There’s a hidden world of frantic insect activity at night that is rarely photographed or observed – the world of moths. Contrary to popular opinion, moths fly both by day and by night, and they’re on the wing every day of the year – including even the depths of winter when the rest of the insect world is hidden away. Moths are loosely divided into two types: macro and micro moths. Macro moths are the larger type, the more colourful showstoppers, which are roughly butterfly sized. Micro moths outnumber macro moths 10:1, but they are rarely seen because they’re so small – many being 3mm or smaller. This is such a micro moth.
There is a healthy tradition of amateur naturalism in the British Isles, which started with Victorian gentleman collectors and still continues to the present day with expert moth-trapping groups present in every county of the land. Moth trapping is usually done using a Robinson moth trap, a device which is left switched on unattended on a timer overnight, and into which moths fly, attracted by its bright light – akin to a lobster pot. In the morning the moths are identified and released, and the records taken and sent onto county recorders who collate them into an ongoing national census.
This particular moth was trapped in the village of Holmbury St. Mary, England, which is in the county of Surrey, halfway between London and the south coast. Surrey is characterised as the county with the greatest number of trees in the British Isles and, consequently, boasts an unusually generous moth diversity and quantity. Being in the south of the British Isles, exotic migrants also make their way here, riding seasonal Saharan upper atmosphere currents. 500+ moths is not an unusual haul in a trap on a windless, moonless, warm and humid night in June, the height of the mothing season; counting and identifying such a number is not without its own challenges!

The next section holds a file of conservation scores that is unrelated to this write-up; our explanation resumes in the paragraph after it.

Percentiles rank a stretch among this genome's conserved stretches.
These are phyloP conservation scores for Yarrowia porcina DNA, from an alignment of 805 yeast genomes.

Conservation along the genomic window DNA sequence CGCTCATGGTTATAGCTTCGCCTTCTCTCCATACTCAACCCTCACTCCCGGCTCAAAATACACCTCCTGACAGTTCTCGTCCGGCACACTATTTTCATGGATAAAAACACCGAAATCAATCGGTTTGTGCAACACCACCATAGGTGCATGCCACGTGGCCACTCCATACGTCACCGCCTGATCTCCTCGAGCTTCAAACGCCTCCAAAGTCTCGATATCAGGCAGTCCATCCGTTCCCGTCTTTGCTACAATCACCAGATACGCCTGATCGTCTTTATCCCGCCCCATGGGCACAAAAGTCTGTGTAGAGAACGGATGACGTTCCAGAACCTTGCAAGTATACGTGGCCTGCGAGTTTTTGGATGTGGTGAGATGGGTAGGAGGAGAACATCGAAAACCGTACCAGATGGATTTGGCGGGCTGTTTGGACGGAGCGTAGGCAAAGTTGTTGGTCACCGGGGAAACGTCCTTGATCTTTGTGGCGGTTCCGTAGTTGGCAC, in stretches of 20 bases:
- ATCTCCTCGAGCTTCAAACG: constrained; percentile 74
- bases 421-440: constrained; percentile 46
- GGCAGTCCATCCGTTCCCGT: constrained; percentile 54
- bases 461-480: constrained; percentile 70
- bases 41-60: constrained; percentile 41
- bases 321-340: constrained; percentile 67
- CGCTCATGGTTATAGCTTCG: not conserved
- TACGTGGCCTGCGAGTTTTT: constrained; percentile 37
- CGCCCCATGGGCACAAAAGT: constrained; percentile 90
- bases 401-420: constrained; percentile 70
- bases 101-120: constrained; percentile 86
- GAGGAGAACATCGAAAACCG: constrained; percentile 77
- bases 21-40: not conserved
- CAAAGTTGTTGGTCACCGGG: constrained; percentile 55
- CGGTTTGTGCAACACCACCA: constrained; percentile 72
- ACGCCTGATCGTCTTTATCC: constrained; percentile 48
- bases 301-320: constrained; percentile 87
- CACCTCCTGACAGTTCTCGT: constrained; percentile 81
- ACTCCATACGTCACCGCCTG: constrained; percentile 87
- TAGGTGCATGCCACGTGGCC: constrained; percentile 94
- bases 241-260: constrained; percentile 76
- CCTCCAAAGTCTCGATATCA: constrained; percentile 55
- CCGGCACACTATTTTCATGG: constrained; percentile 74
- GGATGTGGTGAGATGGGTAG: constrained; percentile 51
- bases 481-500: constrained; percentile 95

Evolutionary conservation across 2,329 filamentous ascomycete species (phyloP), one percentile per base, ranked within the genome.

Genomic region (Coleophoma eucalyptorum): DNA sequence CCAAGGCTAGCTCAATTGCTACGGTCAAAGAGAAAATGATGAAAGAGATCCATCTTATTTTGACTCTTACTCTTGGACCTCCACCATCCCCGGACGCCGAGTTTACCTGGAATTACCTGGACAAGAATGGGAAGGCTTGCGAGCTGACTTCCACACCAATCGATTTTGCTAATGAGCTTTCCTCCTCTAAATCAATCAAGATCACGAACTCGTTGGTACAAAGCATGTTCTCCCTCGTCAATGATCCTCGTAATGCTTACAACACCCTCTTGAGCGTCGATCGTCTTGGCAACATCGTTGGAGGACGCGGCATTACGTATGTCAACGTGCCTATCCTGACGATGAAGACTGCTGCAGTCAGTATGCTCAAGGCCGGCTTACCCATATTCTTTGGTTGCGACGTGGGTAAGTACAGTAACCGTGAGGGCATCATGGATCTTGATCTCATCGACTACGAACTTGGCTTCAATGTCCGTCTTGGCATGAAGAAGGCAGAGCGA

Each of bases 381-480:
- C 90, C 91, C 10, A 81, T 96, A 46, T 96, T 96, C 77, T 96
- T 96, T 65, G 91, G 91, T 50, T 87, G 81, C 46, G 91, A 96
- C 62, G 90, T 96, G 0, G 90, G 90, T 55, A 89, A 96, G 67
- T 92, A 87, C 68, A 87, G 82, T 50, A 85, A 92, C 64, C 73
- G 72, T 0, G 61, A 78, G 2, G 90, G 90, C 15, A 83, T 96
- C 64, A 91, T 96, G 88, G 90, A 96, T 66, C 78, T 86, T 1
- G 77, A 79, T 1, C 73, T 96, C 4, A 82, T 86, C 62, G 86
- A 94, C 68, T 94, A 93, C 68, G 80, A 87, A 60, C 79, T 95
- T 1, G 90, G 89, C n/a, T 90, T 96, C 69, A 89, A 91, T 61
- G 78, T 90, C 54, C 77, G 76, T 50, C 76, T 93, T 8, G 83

The technique employed to obtain a focused, detailed image of something this size is focus stacking. Focus stacking is a relatively new digital-only technique that merges many images taken at different focal points to obtain a uniformly sharp image. The technique has a different take on optic use: rather than use a lens at a specific f-stop for a desired depth of field, lenses are only used at their sharpest f-stop. For this image I used 75 stacked JPGs, each with a focal plane set 14µm (yes, 14/1000th of a mm) apart from each other. Each image was shot on a 2.5s exposure at ISO 100 and uses two flash guns on rear curtain sync set manually at 1/64. The lenses were a Carl Zeiss Jena 135mm f/3.5 used as a tube lens for a Nikon CFI Plan 10x/.25 objective eyepiece.
The background colour was intentional to complement the browns of the moth and was obtained by shooting a small field monitor behind, which was displaying a brown gradient drawn up in Photoshop. Mixing ambient and flash is tricky and can lead to unpredictable results, but with enough experience it is possible to pull it off. The focus stacking was completed in Zerene Stacker focus stacking software and finished off with the Topaz Detail sharpening program. An exercise like this can take anything from 6 hours+ from start to finish and this was no exception! – Johan J Ingles-Le Nobel
Equipment and settings: Carl Zeiss Jena 135mm f/3.5 lens with Nikon CFI Plan 10x/.25 objective eyepiece, 75 stacked JPGs, two flashes manual at 1/64th, 2.5 second exposure each @ 14µm focal length, ISO 100